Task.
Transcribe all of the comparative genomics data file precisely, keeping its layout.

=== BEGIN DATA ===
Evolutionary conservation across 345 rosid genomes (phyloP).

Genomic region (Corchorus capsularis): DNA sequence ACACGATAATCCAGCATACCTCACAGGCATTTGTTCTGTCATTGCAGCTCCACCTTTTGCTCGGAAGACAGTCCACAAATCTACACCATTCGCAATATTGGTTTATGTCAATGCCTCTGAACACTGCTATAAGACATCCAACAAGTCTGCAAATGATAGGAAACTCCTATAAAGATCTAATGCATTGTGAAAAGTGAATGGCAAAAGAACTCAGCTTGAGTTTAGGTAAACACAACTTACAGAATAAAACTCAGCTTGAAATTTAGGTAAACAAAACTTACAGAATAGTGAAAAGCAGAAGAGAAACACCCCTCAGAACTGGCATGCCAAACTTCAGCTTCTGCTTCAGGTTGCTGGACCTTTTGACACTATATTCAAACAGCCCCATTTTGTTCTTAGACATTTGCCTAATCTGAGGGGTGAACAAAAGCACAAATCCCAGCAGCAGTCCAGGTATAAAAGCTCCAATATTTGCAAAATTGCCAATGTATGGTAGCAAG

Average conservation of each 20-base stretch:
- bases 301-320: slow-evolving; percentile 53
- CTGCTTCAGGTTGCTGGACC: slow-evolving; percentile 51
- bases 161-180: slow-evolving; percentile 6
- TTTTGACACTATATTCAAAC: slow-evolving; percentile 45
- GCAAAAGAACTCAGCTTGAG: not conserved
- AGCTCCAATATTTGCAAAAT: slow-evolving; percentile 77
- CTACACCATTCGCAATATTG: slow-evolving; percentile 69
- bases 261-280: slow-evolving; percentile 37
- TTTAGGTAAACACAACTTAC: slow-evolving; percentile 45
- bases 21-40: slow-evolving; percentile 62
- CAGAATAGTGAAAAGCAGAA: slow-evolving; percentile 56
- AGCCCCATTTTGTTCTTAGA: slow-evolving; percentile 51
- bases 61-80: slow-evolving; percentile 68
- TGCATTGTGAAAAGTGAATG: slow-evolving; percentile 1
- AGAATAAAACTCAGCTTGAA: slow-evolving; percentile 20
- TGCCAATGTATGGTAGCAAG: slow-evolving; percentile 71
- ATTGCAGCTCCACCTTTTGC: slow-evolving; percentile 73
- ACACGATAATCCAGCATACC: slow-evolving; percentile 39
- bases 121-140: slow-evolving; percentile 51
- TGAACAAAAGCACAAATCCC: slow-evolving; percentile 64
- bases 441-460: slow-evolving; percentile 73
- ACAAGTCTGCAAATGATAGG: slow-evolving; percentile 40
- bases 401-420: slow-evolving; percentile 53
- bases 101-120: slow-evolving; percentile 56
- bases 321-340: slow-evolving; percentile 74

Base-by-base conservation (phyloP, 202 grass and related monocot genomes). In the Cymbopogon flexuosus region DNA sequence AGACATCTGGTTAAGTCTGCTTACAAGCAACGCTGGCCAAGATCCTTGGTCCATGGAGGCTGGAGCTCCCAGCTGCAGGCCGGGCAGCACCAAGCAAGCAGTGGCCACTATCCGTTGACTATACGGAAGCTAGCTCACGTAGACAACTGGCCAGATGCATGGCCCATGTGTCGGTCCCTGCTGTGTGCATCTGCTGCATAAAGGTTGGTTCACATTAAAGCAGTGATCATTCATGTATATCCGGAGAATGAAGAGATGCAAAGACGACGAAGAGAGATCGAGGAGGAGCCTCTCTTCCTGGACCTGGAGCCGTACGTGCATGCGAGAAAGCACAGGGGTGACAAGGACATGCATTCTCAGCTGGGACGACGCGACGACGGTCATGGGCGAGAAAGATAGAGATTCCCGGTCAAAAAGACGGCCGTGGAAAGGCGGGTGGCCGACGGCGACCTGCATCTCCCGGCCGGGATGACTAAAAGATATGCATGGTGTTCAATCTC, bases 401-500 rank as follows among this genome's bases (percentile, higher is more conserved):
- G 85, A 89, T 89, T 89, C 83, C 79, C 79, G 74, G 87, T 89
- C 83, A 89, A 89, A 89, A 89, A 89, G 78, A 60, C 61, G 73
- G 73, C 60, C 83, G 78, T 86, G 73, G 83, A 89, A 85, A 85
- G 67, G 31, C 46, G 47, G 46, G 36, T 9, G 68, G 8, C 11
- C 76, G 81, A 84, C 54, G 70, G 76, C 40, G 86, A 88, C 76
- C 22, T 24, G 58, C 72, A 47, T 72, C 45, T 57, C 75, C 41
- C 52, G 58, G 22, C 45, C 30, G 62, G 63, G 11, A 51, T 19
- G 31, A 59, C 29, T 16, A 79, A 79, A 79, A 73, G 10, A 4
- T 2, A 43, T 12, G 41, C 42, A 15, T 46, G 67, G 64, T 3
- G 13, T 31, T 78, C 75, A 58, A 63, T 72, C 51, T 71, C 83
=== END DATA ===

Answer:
Evolutionary conservation across 345 rosid genomes (phyloP).

Genomic region (Corchorus capsularis): DNA sequence ACACGATAATCCAGCATACCTCACAGGCATTTGTTCTGTCATTGCAGCTCCACCTTTTGCTCGGAAGACAGTCCACAAATCTACACCATTCGCAATATTGGTTTATGTCAATGCCTCTGAACACTGCTATAAGACATCCAACAAGTCTGCAAATGATAGGAAACTCCTATAAAGATCTAATGCATTGTGAAAAGTGAATGGCAAAAGAACTCAGCTTGAGTTTAGGTAAACACAACTTACAGAATAAAACTCAGCTTGAAATTTAGGTAAACAAAACTTACAGAATAGTGAAAAGCAGAAGAGAAACACCCCTCAGAACTGGCATGCCAAACTTCAGCTTCTGCTTCAGGTTGCTGGACCTTTTGACACTATATTCAAACAGCCCCATTTTGTTCTTAGACATTTGCCTAATCTGAGGGGTGAACAAAAGCACAAATCCCAGCAGCAGTCCAGGTATAAAAGCTCCAATATTTGCAAAATTGCCAATGTATGGTAGCAAG

Average conservation of each 20-base stretch:
- bases 301-320: slow-evolving; percentile 53
- CTGCTTCAGGTTGCTGGACC: slow-evolving; percentile 51
- bases 161-180: slow-evolving; percentile 6
- TTTTGACACTATATTCAAAC: slow-evolving; percentile 45
- GCAAAAGAACTCAGCTTGAG: not conserved
- AGCTCCAATATTTGCAAAAT: slow-evolving; percentile 77
- CTACACCATTCGCAATATTG: slow-evolving; percentile 69
- bases 261-280: slow-evolving; percentile 37
- TTTAGGTAAACACAACTTAC: slow-evolving; percentile 45
- bases 21-40: slow-evolving; percentile 62
- CAGAATAGTGAAAAGCAGAA: slow-evolving; percentile 56
- AGCCCCATTTTGTTCTTAGA: slow-evolving; percentile 51
- bases 61-80: slow-evolving; percentile 68
- TGCATTGTGAAAAGTGAATG: slow-evolving; percentile 1
- AGAATAAAACTCAGCTTGAA: slow-evolving; percentile 20
- TGCCAATGTATGGTAGCAAG: slow-evolving; percentile 71
- ATTGCAGCTCCACCTTTTGC: slow-evolving; percentile 73
- ACACGATAATCCAGCATACC: slow-evolving; percentile 39
- bases 121-140: slow-evolving; percentile 51
- TGAACAAAAGCACAAATCCC: slow-evolving; percentile 64
- bases 441-460: slow-evolving; percentile 73
- ACAAGTCTGCAAATGATAGG: slow-evolving; percentile 40
- bases 401-420: slow-evolving; percentile 53
- bases 101-120: slow-evolving; percentile 56
- bases 321-340: slow-evolving; percentile 74

Base-by-base conservation (phyloP, 202 grass and related monocot genomes). In the Cymbopogon flexuosus region DNA sequence AGACATCTGGTTAAGTCTGCTTACAAGCAACGCTGGCCAAGATCCTTGGTCCATGGAGGCTGGAGCTCCCAGCTGCAGGCCGGGCAGCACCAAGCAAGCAGTGGCCACTATCCGTTGACTATACGGAAGCTAGCTCACGTAGACAACTGGCCAGATGCATGGCCCATGTGTCGGTCCCTGCTGTGTGCATCTGCTGCATAAAGGTTGGTTCACATTAAAGCAGTGATCATTCATGTATATCCGGAGAATGAAGAGATGCAAAGACGACGAAGAGAGATCGAGGAGGAGCCTCTCTTCCTGGACCTGGAGCCGTACGTGCATGCGAGAAAGCACAGGGGTGACAAGGACATGCATTCTCAGCTGGGACGACGCGACGACGGTCATGGGCGAGAAAGATAGAGATTCCCGGTCAAAAAGACGGCCGTGGAAAGGCGGGTGGCCGACGGCGACCTGCATCTCCCGGCCGGGATGACTAAAAGATATGCATGGTGTTCAATCTC, bases 401-500 rank as follows among this genome's bases (percentile, higher is more conserved):
- G 85, A 89, T 89, T 89, C 83, C 79, C 79, G 74, G 87, T 89
- C 83, A 89, A 89, A 89, A 89, A 89, G 78, A 60, C 61, G 73
- G 73, C 60, C 83, G 78, T 86, G 73, G 83, A 89, A 85, A 85
- G 67, G 31, C 46, G 47, G 46, G 36, T 9, G 68, G 8, C 11
- C 76, G 81, A 84, C 54, G 70, G 76, C 40, G 86, A 88, C 76
- C 22, T 24, G 58, C 72, A 47, T 72, C 45, T 57, C 75, C 41
- C 52, G 58, G 22, C 45, C 30, G 62, G 63, G 11, A 51, T 19
- G 31, A 59, C 29, T 16, A 79, A 79, A 79, A 73, G 10, A 4
- T 2, A 43, T 12, G 41, C 42, A 15, T 46, G 67, G 64, T 3
- G 13, T 31, T 78, C 75, A 58, A 63, T 72, C 51, T 71, C 83